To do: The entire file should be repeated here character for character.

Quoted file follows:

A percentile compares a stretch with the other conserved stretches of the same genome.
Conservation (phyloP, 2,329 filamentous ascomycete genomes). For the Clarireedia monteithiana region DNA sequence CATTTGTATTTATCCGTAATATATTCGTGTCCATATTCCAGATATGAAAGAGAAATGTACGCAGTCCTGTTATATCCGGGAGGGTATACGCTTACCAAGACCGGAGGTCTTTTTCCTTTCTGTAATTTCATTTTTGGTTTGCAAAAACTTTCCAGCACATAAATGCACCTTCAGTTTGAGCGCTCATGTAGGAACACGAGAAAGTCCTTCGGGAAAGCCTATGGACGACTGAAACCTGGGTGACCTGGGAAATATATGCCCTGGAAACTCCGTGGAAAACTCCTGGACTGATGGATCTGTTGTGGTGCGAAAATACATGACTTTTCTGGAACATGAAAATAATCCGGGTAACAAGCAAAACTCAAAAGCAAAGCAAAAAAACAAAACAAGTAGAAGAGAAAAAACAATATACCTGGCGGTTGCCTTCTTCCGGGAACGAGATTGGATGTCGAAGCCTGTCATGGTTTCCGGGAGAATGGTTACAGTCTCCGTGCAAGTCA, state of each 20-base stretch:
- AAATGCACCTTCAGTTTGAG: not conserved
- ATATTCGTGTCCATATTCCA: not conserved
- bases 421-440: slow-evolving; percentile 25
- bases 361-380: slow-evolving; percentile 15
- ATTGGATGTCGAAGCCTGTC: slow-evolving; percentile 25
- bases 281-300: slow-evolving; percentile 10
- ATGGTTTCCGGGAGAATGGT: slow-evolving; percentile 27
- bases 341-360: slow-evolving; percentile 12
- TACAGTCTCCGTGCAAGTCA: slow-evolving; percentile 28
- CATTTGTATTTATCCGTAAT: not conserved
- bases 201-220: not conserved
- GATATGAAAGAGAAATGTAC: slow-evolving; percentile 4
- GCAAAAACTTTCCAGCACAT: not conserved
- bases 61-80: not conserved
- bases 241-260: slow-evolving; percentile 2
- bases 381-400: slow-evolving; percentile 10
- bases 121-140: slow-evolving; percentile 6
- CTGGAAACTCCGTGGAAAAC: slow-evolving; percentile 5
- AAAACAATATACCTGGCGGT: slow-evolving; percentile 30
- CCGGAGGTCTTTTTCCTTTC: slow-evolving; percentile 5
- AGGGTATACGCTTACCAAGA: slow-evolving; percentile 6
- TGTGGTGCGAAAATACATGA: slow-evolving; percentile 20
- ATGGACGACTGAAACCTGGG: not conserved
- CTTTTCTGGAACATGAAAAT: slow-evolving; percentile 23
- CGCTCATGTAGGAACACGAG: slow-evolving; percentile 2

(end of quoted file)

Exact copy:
A percentile compares a stretch with the other conserved stretches of the same genome.
Conservation (phyloP, 2,329 filamentous ascomycete genomes). For the Clarireedia monteithiana region DNA sequence CATTTGTATTTATCCGTAATATATTCGTGTCCATATTCCAGATATGAAAGAGAAATGTACGCAGTCCTGTTATATCCGGGAGGGTATACGCTTACCAAGACCGGAGGTCTTTTTCCTTTCTGTAATTTCATTTTTGGTTTGCAAAAACTTTCCAGCACATAAATGCACCTTCAGTTTGAGCGCTCATGTAGGAACACGAGAAAGTCCTTCGGGAAAGCCTATGGACGACTGAAACCTGGGTGACCTGGGAAATATATGCCCTGGAAACTCCGTGGAAAACTCCTGGACTGATGGATCTGTTGTGGTGCGAAAATACATGACTTTTCTGGAACATGAAAATAATCCGGGTAACAAGCAAAACTCAAAAGCAAAGCAAAAAAACAAAACAAGTAGAAGAGAAAAAACAATATACCTGGCGGTTGCCTTCTTCCGGGAACGAGATTGGATGTCGAAGCCTGTCATGGTTTCCGGGAGAATGGTTACAGTCTCCGTGCAAGTCA, state of each 20-base stretch:
- AAATGCACCTTCAGTTTGAG: not conserved
- ATATTCGTGTCCATATTCCA: not conserved
- bases 421-440: slow-evolving; percentile 25
- bases 361-380: slow-evolving; percentile 15
- ATTGGATGTCGAAGCCTGTC: slow-evolving; percentile 25
- bases 281-300: slow-evolving; percentile 10
- ATGGTTTCCGGGAGAATGGT: slow-evolving; percentile 27
- bases 341-360: slow-evolving; percentile 12
- TACAGTCTCCGTGCAAGTCA: slow-evolving; percentile 28
- CATTTGTATTTATCCGTAAT: not conserved
- bases 201-220: not conserved
- GATATGAAAGAGAAATGTAC: slow-evolving; percentile 4
- GCAAAAACTTTCCAGCACAT: not conserved
- bases 61-80: not conserved
- bases 241-260: slow-evolving; percentile 2
- bases 381-400: slow-evolving; percentile 10
- bases 121-140: slow-evolving; percentile 6
- CTGGAAACTCCGTGGAAAAC: slow-evolving; percentile 5
- AAAACAATATACCTGGCGGT: slow-evolving; percentile 30
- CCGGAGGTCTTTTTCCTTTC: slow-evolving; percentile 5
- AGGGTATACGCTTACCAAGA: slow-evolving; percentile 6
- TGTGGTGCGAAAATACATGA: slow-evolving; percentile 20
- ATGGACGACTGAAACCTGGG: not conserved
- CTTTTCTGGAACATGAAAAT: slow-evolving; percentile 23
- CGCTCATGTAGGAACACGAG: slow-evolving; percentile 2